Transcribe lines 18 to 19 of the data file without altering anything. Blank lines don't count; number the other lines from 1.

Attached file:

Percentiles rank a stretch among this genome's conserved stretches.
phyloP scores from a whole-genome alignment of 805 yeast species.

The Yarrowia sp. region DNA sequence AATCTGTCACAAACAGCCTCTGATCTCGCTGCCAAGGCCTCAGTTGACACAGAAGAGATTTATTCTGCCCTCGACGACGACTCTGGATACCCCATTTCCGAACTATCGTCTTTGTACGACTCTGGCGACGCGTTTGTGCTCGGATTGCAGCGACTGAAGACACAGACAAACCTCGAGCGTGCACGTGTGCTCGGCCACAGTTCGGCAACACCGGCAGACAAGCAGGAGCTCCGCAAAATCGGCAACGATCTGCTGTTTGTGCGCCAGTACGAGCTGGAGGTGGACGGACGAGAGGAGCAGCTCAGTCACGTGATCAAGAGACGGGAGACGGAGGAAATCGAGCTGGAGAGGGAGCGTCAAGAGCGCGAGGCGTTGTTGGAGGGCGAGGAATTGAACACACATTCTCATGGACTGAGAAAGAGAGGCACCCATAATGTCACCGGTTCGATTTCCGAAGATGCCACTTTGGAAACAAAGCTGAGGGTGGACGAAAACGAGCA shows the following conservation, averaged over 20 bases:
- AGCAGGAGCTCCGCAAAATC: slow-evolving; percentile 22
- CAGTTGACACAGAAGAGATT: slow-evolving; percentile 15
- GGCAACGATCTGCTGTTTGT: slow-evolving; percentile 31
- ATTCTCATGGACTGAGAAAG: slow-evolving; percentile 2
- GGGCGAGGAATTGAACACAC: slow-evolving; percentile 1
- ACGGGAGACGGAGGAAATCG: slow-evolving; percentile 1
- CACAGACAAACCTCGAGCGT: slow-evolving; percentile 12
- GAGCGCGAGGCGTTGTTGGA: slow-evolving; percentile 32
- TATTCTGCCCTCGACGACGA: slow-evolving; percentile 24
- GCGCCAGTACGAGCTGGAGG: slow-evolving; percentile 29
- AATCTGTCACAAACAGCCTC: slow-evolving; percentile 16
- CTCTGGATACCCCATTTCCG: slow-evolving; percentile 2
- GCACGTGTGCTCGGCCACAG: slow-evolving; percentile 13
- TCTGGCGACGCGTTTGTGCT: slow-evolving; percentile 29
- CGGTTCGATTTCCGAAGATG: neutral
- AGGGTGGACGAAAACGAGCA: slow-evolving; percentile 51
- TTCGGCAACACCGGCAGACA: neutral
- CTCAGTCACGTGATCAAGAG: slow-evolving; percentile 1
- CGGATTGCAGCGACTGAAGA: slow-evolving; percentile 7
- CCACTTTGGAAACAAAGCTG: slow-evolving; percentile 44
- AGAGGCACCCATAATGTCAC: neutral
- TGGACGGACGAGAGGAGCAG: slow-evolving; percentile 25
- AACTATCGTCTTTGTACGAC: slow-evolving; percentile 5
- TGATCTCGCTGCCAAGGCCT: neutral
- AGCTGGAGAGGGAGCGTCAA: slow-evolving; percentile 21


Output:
- CGGTTCGATTTCCGAAGATG: neutral
- AGGGTGGACGAAAACGAGCA: slow-evolving; percentile 51